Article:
Friday, April 18, 2008

A question about Gebrokts

First, some background for those who don't know, courtesy of our friends at Chabad:

Many communities, chassidic ones in particular, have the custom to refrain from eating gebrokts -- matzah that came in contact with water after it was fully baked -- on the first seven days of Passover. Although such matzah is kosher-for-Passover, this stringency is kept by many as a higher level of safeguarding for the matzah.

In order to refrain from wetting the matzah, the matzah must not come in contact with any water. This affects cooking: those who are careful with gebrokts don't eat matzah balls, matzah brie, or matzah anything -- in short, they do not cook at all with matzah. Also, they are very careful to keep the matzah on the table covered, and away from any food that may have water in it. Drinks, soups, vegetables that have been washed and not thoroughly dried, etc., are all kept far away from any matzah.

..."Gebroktz" is the Yiddish word which refers to matzah that has come in contact with water. "Gebroktz" literally means "broken," and it has come to mean wet matzah because matzah is usually ground or broken up into crumbs before it is mixed with water.

Those who refrain from eating gebroktz on Passover do so for fear that during the baking process there may have been a minute amount of flour which did not get kneaded and mixed into the dough and remained dry. If that is the case, upon contact with water the flour will become chametz.

...A situation in which this stringency comes into play is during the Korech step of the Seder. This step requires that we take maror -- lettuce and horseradish -- and put it between two pieces of matzah to make a sandwich. Because the lettuce will be actually touching the matzah, it must be absolutely dry. Many families spend much time preparing the maror for the Seder; these preparations include careful washing of the lettuce, and then very meticulous drying.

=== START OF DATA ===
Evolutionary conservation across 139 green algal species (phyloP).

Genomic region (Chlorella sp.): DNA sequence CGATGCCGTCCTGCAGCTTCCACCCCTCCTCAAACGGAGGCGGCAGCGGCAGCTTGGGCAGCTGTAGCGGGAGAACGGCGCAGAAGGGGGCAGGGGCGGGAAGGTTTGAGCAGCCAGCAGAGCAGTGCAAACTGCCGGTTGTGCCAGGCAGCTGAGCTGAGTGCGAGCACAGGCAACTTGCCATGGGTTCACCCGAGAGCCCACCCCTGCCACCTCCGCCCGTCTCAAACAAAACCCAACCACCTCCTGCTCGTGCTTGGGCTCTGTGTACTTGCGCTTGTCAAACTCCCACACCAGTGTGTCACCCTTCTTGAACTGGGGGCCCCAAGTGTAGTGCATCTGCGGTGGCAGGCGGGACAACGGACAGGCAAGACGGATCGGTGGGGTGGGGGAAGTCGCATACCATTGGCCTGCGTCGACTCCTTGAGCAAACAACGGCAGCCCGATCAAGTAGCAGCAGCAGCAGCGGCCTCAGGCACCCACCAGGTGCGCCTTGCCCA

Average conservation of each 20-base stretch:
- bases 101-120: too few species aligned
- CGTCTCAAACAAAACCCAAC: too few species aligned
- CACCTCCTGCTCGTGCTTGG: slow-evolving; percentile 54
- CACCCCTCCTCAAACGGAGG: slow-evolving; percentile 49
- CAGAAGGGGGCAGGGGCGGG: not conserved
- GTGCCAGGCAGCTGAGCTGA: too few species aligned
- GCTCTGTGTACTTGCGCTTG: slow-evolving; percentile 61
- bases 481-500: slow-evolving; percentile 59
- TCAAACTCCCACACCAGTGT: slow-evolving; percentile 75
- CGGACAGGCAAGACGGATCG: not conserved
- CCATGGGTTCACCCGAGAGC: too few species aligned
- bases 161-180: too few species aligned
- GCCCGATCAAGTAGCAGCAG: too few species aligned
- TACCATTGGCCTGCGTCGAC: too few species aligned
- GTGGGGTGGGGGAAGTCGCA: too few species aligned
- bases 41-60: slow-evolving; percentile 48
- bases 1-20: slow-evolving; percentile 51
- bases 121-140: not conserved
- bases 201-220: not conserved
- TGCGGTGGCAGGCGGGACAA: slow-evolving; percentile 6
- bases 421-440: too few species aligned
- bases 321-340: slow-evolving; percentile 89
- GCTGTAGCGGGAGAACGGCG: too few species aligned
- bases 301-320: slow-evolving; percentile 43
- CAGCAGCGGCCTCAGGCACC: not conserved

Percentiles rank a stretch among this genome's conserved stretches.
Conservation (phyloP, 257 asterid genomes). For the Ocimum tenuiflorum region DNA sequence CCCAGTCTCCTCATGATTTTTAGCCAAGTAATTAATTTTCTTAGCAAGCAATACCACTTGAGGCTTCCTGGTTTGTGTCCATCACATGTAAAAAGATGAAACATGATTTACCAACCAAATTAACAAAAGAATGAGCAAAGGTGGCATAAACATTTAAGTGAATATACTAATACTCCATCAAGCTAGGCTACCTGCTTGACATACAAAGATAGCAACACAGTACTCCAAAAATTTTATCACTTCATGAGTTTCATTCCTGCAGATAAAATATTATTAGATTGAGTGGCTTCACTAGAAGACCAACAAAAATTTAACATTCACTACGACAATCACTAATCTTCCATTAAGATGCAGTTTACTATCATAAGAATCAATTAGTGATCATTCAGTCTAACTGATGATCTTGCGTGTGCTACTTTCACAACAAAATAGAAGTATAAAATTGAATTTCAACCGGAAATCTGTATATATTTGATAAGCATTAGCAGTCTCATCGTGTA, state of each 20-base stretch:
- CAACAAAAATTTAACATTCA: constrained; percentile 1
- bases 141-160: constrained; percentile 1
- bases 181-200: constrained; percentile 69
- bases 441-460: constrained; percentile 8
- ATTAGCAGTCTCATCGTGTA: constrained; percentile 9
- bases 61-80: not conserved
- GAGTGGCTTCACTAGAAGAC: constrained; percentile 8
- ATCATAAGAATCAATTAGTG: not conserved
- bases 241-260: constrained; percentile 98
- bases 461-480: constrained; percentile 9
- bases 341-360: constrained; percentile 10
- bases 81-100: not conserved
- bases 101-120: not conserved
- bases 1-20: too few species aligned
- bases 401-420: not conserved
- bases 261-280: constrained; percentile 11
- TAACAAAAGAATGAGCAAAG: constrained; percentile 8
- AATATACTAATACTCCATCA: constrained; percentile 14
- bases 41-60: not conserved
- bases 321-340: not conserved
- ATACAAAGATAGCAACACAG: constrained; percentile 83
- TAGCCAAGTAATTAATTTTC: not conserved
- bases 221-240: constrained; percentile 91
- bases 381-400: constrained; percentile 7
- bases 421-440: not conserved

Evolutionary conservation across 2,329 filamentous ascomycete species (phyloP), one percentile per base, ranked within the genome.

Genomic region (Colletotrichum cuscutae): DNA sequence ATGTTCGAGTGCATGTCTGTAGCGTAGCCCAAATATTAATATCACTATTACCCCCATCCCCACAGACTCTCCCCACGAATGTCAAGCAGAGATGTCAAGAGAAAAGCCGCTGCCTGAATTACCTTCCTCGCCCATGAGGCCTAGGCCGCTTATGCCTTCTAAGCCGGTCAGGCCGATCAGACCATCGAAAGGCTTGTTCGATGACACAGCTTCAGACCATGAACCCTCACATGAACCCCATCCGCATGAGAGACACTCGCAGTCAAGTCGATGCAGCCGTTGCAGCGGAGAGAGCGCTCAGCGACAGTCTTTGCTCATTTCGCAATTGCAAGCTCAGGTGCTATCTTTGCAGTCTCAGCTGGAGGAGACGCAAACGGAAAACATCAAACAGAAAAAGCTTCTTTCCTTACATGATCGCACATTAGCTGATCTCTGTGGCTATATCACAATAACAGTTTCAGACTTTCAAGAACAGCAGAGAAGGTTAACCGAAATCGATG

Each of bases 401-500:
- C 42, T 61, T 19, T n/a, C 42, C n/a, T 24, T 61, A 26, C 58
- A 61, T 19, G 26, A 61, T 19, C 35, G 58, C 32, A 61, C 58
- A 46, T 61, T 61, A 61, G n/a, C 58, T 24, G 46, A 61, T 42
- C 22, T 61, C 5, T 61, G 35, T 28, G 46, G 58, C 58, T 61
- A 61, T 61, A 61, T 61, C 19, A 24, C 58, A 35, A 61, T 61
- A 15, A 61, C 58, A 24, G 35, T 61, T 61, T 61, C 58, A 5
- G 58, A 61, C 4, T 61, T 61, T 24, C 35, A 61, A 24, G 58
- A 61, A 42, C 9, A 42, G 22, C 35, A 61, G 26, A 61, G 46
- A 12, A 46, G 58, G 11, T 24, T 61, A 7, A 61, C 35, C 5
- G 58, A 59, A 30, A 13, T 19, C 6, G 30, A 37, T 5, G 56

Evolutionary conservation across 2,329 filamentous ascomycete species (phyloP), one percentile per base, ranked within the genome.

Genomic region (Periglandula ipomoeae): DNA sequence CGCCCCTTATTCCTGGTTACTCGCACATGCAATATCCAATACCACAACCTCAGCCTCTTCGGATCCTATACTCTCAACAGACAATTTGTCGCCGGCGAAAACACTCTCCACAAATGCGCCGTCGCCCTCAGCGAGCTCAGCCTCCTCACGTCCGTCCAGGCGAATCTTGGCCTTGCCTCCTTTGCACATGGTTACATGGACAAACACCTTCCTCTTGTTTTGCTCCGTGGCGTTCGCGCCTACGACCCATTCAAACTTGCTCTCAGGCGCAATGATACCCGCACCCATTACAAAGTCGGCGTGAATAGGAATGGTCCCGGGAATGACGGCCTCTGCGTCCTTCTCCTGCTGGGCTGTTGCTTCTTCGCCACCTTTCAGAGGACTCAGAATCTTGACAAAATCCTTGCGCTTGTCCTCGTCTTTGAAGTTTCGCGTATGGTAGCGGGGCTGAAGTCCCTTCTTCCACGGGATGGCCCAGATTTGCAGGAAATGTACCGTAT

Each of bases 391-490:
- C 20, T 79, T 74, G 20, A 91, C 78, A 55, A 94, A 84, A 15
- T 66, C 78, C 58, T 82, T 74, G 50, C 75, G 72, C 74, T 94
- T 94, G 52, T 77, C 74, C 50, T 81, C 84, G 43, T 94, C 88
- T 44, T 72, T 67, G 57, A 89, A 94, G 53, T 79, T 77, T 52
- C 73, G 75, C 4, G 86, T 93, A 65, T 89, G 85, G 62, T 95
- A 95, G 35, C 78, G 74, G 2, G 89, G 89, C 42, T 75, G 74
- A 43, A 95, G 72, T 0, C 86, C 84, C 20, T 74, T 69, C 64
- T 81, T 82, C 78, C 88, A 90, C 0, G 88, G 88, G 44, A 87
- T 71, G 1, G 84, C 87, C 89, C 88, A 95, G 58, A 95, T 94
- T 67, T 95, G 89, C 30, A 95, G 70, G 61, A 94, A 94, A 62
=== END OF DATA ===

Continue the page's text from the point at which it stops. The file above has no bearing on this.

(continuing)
Of course, anything to give our wives ourselves more work. Sure it's a sacrifice, but that's what being a pious Jew's wife Jew is all about.

So here's the question: how can one be so concerned with not eating matzah that has come into contact with liquid when...

A- At the same meal, you drink FOUR CUPS OF WINE, and soup, and hopefully a little water,

B- The process of digestion involves everything you've chewed being deposited into LIQUID stomach acid.

If A doesn't make everything you're eating gebrokts, B certainly should.

In conclusion: WHAT?

(I think I just broke Judaism. Sorry.)

3 comments:

Sam said...

Digestion has no bearing on kashrut, except for the facile two/three/six hours thing after eating meat.

Gebrokts is stupid. But then, so is nearly every other dietary custom in Judaism.

Friar Yid (not Shlita) said...

Something having no bearing on kashrut? Impossible! How can people so worried about contact with hametz (or, ahem, other things) be overlooking such an obvious potentiality for breaking a mitzvah? (And anyway, I still think my point about A verges on brilliant.)

Incidentally: if people are worried about possibly eating a cow that ate hametz, what do they do about fish? Who knows what mysterious food they could be chowing down on? (Kitniyot?)

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